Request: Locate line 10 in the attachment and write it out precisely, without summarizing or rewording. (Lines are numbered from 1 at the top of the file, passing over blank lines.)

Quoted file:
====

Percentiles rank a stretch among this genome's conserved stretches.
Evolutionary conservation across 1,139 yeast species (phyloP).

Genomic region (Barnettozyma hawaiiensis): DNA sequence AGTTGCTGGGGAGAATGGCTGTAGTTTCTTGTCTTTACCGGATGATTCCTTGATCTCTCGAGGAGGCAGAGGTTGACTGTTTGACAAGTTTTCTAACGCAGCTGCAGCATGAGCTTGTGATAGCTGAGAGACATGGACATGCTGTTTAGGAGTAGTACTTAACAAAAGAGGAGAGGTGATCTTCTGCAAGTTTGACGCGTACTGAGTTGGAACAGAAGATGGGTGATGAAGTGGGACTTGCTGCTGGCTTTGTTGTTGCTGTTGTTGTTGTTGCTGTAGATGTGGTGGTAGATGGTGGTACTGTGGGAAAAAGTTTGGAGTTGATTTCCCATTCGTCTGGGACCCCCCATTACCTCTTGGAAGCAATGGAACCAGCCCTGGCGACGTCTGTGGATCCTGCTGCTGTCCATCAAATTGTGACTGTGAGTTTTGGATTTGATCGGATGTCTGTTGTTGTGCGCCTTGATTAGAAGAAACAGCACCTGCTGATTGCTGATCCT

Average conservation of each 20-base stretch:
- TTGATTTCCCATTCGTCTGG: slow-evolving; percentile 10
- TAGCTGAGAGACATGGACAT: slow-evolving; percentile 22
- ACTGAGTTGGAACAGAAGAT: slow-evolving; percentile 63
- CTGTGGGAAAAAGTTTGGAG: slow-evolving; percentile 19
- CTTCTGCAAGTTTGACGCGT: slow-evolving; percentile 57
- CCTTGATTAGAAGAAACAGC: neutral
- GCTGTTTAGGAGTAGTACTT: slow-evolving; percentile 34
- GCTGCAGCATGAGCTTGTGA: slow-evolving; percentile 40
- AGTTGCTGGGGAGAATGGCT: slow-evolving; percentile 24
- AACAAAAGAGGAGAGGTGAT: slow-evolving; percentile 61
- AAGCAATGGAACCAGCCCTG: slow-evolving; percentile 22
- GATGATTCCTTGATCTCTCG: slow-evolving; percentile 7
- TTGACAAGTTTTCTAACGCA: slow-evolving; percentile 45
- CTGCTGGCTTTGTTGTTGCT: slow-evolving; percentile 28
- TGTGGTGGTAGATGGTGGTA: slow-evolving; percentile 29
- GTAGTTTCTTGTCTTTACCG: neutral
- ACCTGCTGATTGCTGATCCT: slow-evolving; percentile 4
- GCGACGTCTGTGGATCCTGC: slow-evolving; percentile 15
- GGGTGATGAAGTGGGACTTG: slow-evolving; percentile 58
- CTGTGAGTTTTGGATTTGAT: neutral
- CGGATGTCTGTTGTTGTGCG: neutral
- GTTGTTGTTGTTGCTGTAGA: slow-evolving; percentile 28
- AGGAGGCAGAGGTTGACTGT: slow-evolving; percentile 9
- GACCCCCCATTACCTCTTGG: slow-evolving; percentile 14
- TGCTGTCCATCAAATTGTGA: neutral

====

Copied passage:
- CCTTGATTAGAAGAAACAGC: neutral